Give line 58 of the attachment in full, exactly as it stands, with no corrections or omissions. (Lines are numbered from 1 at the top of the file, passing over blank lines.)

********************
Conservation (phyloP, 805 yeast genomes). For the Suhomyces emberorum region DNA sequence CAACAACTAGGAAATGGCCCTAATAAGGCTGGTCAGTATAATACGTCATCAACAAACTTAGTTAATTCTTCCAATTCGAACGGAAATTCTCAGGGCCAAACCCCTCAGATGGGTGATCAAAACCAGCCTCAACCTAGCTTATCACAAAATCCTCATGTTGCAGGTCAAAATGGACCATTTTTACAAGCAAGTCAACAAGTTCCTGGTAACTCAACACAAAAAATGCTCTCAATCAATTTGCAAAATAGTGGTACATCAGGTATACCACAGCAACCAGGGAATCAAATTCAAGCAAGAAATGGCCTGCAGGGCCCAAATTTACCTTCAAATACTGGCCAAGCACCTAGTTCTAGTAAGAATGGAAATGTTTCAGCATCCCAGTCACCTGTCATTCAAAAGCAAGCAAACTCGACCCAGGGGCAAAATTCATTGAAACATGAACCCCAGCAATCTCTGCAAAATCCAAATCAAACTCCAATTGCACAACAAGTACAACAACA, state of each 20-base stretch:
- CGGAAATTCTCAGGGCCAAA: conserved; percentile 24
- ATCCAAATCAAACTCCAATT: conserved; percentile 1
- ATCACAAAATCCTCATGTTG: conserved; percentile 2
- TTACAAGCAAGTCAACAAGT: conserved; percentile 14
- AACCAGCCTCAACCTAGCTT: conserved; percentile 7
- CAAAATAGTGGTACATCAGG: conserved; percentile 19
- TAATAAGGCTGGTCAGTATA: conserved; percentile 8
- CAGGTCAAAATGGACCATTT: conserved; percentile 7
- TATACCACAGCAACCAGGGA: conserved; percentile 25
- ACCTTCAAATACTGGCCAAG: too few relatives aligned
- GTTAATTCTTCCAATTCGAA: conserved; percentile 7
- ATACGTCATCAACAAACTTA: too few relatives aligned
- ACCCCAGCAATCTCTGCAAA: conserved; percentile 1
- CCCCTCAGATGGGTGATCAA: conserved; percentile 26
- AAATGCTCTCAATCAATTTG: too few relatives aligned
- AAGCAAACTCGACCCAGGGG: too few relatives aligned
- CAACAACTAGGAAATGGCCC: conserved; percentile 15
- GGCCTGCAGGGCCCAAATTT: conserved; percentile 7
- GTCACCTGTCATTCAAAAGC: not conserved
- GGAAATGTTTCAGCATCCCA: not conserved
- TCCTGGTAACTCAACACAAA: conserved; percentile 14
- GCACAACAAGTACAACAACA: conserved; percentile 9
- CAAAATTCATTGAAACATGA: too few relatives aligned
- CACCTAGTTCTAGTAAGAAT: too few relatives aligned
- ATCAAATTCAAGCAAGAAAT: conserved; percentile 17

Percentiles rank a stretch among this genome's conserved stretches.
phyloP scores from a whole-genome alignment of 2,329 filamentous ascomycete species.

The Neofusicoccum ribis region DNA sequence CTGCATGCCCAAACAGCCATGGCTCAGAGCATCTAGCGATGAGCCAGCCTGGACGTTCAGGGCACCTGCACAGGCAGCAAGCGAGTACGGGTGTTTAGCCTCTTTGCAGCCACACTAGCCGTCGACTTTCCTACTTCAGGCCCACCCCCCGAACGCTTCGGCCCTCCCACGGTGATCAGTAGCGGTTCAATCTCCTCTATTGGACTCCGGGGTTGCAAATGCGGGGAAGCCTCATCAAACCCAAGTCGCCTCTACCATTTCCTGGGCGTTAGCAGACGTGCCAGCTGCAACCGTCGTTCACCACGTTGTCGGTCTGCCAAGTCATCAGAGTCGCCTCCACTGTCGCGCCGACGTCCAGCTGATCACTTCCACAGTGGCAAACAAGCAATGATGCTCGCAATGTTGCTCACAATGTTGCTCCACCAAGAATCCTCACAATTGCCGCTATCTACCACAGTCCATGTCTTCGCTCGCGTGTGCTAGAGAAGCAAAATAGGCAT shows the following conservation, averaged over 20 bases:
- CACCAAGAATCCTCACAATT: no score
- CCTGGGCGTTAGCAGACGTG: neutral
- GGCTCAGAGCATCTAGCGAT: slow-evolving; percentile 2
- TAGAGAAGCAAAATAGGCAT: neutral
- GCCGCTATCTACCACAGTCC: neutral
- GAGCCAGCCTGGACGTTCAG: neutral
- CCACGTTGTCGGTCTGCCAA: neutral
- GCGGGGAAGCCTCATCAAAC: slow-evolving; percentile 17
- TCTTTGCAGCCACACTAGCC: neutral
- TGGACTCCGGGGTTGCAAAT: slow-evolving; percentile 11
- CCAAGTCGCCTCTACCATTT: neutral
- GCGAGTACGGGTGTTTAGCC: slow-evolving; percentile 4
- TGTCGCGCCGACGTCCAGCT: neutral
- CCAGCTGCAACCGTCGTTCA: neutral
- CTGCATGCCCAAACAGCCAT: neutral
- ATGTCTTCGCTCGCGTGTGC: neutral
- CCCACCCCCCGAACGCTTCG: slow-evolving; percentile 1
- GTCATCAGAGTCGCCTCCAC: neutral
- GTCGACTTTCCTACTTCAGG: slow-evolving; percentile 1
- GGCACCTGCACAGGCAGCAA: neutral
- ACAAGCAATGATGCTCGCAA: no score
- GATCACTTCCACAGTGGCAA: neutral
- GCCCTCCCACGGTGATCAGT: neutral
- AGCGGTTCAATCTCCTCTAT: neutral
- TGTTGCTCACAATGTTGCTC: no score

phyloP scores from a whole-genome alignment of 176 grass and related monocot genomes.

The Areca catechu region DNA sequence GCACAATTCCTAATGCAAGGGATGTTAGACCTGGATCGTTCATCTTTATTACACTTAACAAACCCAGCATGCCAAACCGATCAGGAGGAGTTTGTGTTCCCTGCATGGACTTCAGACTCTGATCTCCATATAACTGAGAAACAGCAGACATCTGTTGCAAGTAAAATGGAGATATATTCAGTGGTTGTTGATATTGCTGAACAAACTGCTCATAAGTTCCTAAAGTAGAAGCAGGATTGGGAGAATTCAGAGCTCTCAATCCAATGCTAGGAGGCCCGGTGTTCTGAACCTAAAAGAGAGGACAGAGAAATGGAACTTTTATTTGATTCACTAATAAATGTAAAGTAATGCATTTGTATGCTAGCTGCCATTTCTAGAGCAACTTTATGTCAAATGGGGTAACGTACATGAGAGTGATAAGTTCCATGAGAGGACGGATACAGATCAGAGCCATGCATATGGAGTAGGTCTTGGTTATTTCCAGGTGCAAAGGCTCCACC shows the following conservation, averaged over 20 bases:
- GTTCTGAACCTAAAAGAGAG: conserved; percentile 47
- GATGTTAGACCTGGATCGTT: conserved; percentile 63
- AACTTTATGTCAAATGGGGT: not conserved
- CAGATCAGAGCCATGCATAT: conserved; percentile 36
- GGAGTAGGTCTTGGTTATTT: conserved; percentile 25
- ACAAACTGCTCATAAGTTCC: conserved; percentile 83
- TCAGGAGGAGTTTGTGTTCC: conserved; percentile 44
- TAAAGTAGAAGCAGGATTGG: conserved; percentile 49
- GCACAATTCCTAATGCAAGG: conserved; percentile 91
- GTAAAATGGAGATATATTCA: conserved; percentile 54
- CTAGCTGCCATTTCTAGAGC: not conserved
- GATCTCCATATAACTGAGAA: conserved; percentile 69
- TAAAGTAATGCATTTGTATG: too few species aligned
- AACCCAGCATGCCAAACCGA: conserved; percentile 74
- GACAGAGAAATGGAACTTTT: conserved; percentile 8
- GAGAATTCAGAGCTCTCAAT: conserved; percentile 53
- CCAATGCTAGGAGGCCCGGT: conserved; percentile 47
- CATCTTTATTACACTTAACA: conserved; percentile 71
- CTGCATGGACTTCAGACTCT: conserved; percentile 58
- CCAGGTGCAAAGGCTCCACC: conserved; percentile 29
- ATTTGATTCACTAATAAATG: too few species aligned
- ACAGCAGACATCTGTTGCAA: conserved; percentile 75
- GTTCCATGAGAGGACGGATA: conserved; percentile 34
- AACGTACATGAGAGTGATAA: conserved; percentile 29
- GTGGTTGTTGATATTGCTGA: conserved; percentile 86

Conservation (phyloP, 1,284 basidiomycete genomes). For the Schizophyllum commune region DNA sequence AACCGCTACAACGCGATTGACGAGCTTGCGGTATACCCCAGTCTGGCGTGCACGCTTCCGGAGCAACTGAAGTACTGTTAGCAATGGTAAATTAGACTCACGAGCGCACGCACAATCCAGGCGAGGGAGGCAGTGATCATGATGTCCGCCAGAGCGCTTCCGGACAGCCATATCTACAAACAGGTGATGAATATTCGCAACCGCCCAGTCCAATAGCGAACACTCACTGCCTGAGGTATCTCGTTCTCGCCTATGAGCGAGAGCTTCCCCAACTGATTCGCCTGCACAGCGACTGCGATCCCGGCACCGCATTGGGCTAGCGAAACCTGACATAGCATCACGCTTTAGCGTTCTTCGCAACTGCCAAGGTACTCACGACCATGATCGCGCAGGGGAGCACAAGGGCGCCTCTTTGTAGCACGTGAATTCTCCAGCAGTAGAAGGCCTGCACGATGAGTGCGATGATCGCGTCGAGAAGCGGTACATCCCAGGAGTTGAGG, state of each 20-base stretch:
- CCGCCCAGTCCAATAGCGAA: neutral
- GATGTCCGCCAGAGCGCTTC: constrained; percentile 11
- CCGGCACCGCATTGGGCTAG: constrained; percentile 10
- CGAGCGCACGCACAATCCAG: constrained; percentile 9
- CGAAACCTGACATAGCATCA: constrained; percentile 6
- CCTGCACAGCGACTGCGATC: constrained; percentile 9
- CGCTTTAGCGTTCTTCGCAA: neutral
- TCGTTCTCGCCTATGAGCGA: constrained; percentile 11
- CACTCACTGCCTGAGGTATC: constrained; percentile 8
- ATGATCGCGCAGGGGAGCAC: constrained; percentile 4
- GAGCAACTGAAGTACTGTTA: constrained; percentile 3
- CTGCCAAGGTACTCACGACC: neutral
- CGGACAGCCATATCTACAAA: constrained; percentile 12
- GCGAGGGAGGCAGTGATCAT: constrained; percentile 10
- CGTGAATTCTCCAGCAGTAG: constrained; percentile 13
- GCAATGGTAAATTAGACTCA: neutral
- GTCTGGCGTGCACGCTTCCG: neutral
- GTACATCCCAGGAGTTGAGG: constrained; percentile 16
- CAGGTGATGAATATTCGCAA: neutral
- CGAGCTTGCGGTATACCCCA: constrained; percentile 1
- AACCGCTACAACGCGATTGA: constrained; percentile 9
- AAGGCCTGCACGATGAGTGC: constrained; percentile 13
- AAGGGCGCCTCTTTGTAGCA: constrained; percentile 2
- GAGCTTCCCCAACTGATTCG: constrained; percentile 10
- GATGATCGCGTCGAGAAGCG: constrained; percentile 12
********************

- GATGTTAGACCTGGATCGTT: conserved; percentile 63